Thanks to a convergence of creativity, technology and big money, the heyday of the field may finally be upon us.
The golden age of design has been heralded many times over the past couple of decades — four, by my count. Now, this previous momentum paired with technology, community and big business has fueled something new: an unprecedented belief in the power of design to not only elevate an idea, but be the idea.
First, at the turn of the 21st century, it became a democratic affair. Everyday objects were made more beautiful and more readily accessible, and suddenly it was no longer acceptable for things to be unnecessarily unattractive. Moment two arrived soon after, by way of products such as the iPod, which exemplified the possibility of form as actual function. “Design,” Steve Jobs told me in 2003, is “not just what it looks like and feels like. Design is how it works.” And the business world took note of what design could do for profits.
As the aughts advanced, it occurred to people that if design could make products work better, it might also be able to make the world work better. Design was heralded as a creator of social change: Magazines like Good spread the word about its impact on humanity and politics; the Cooper Hewitt museum staged a show in 2007 called “Design for the Other 90%,” and a popular T-shirt from the period read: “Design Will Save the World.” Finally, a fourth moment: The advent of social media made clear that the masses not only responded to design; they cared about it enough to speak up. A new Gap logo was attacked by online mobs, and Tropicana scrapped a redesign of its orange-juice packaging after a public rebuke.
These days, engineering-centric Silicon Valley sees design as something that no longer just adds value, but actually creates it. Last year, Nest Labs, maker of the sleekly styled smart thermostat, was purchased by Google for $3.2 billion. This was not just a staggering amount of money for a company that specializes in household objects; it was Google’s second most expensive acquisition ever. The industrial designer Yves Béhar, who is behind the elegant Jawbone Up fitness tracker, sometimes takes equity stakes in start-ups he works with rather than payment. Instead of thinking of himself as an outside consultant, Béhar invests in companies that invest in design, banking on their future growth.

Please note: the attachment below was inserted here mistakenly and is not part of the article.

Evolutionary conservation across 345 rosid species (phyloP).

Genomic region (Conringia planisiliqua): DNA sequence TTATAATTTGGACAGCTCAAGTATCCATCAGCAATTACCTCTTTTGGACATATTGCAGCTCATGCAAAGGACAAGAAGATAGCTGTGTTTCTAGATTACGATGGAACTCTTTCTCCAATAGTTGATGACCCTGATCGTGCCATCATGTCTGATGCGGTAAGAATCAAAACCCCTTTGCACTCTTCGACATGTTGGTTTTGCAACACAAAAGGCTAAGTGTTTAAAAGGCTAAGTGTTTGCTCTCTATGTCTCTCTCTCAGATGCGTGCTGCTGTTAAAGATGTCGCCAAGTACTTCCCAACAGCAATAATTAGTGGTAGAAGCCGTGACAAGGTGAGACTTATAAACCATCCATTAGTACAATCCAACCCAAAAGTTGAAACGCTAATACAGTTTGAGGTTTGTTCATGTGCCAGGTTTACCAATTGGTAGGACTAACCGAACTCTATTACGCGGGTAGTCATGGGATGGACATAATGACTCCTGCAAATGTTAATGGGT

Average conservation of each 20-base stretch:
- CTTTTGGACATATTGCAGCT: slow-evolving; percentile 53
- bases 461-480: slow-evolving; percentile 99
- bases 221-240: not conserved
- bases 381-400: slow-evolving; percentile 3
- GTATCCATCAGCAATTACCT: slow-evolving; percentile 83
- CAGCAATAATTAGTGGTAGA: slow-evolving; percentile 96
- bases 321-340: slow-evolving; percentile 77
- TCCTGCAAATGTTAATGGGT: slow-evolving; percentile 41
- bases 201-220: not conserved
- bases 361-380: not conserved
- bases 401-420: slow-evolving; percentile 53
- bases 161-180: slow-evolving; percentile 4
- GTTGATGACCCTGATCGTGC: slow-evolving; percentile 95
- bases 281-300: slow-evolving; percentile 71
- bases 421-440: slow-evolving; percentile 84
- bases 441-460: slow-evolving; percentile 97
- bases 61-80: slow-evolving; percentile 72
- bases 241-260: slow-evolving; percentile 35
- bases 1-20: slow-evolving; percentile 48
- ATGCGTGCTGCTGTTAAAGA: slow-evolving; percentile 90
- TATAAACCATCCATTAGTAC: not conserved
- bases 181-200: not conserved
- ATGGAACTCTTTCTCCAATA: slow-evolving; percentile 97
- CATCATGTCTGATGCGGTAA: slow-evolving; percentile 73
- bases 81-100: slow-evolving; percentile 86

The idea that design can generate profit is now being embraced by venture capitalists, too — that rarefied class known for its relentless focus on the marketplace as the ultimate arbiter of value. The well-regarded Silicon Valley venture firm Kleiner Perkins Caufield & Byers raised eyebrows last year by bringing in John Maeda, the former president of the Rhode Island School of Design, as a partner. The firm has noticed more designers starting companies with the help of engineers, rather than the other way around.
Kleiner’s Mike Abbott points to the Twitter co-founder Jack Dorsey, who moved from software to hardware when he founded Square, the seamlessly designed product that lets anyone take credit-card payments through a smartphone. Similarly, the home-sharing firm Airbnb’s systematic thinking and simple user interface have made it immensely popular — and earned it a $10 billion valuation. (Two of its founders are RISD graduates.) Smart design is intrinsic to its success.
“People who make things generally have not been in the seat of power,” Maeda argues, “because they’re busy making things.” But he believes that’s starting to change, and that eventually people like Airbnb’s co-founders will bring design-based thinking to mainstream business practices.